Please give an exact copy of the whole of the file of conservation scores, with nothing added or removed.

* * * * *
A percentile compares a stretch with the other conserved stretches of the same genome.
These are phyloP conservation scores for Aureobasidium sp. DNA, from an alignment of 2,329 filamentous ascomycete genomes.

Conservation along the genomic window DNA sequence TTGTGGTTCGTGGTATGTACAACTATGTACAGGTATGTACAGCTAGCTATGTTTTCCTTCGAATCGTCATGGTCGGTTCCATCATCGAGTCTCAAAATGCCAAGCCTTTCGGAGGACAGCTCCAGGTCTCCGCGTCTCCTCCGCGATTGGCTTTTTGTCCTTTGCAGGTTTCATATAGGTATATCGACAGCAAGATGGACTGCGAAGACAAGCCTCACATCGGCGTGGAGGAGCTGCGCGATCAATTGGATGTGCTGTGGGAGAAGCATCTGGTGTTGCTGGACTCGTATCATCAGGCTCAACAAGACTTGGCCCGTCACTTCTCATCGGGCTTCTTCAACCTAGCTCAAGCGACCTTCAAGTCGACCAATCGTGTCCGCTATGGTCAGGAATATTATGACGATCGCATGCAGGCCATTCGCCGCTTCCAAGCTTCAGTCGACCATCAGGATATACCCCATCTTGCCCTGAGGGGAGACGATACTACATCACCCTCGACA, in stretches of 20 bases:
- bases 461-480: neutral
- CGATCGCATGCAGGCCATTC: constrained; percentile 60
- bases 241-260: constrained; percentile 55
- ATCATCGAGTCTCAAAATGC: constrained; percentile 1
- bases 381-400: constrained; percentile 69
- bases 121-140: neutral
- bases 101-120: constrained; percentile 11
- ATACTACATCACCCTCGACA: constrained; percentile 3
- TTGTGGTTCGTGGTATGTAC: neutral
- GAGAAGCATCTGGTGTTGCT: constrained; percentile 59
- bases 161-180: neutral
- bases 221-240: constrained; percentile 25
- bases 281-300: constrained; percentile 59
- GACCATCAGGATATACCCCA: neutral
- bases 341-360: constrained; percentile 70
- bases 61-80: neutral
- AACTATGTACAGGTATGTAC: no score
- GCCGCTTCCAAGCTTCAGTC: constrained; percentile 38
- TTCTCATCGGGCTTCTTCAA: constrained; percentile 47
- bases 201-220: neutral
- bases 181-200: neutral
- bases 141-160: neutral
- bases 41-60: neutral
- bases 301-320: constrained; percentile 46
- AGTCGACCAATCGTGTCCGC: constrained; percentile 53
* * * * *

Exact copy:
A percentile compares a stretch with the other conserved stretches of the same genome.
These are phyloP conservation scores for Aureobasidium sp. DNA, from an alignment of 2,329 filamentous ascomycete genomes.

Conservation along the genomic window DNA sequence TTGTGGTTCGTGGTATGTACAACTATGTACAGGTATGTACAGCTAGCTATGTTTTCCTTCGAATCGTCATGGTCGGTTCCATCATCGAGTCTCAAAATGCCAAGCCTTTCGGAGGACAGCTCCAGGTCTCCGCGTCTCCTCCGCGATTGGCTTTTTGTCCTTTGCAGGTTTCATATAGGTATATCGACAGCAAGATGGACTGCGAAGACAAGCCTCACATCGGCGTGGAGGAGCTGCGCGATCAATTGGATGTGCTGTGGGAGAAGCATCTGGTGTTGCTGGACTCGTATCATCAGGCTCAACAAGACTTGGCCCGTCACTTCTCATCGGGCTTCTTCAACCTAGCTCAAGCGACCTTCAAGTCGACCAATCGTGTCCGCTATGGTCAGGAATATTATGACGATCGCATGCAGGCCATTCGCCGCTTCCAAGCTTCAGTCGACCATCAGGATATACCCCATCTTGCCCTGAGGGGAGACGATACTACATCACCCTCGACA, in stretches of 20 bases:
- bases 461-480: neutral
- CGATCGCATGCAGGCCATTC: constrained; percentile 60
- bases 241-260: constrained; percentile 55
- ATCATCGAGTCTCAAAATGC: constrained; percentile 1
- bases 381-400: constrained; percentile 69
- bases 121-140: neutral
- bases 101-120: constrained; percentile 11
- ATACTACATCACCCTCGACA: constrained; percentile 3
- TTGTGGTTCGTGGTATGTAC: neutral
- GAGAAGCATCTGGTGTTGCT: constrained; percentile 59
- bases 161-180: neutral
- bases 221-240: constrained; percentile 25
- bases 281-300: constrained; percentile 59
- GACCATCAGGATATACCCCA: neutral
- bases 341-360: constrained; percentile 70
- bases 61-80: neutral
- AACTATGTACAGGTATGTAC: no score
- GCCGCTTCCAAGCTTCAGTC: constrained; percentile 38
- TTCTCATCGGGCTTCTTCAA: constrained; percentile 47
- bases 201-220: neutral
- bases 181-200: neutral
- bases 141-160: neutral
- bases 41-60: neutral
- bases 301-320: constrained; percentile 46
- AGTCGACCAATCGTGTCCGC: constrained; percentile 53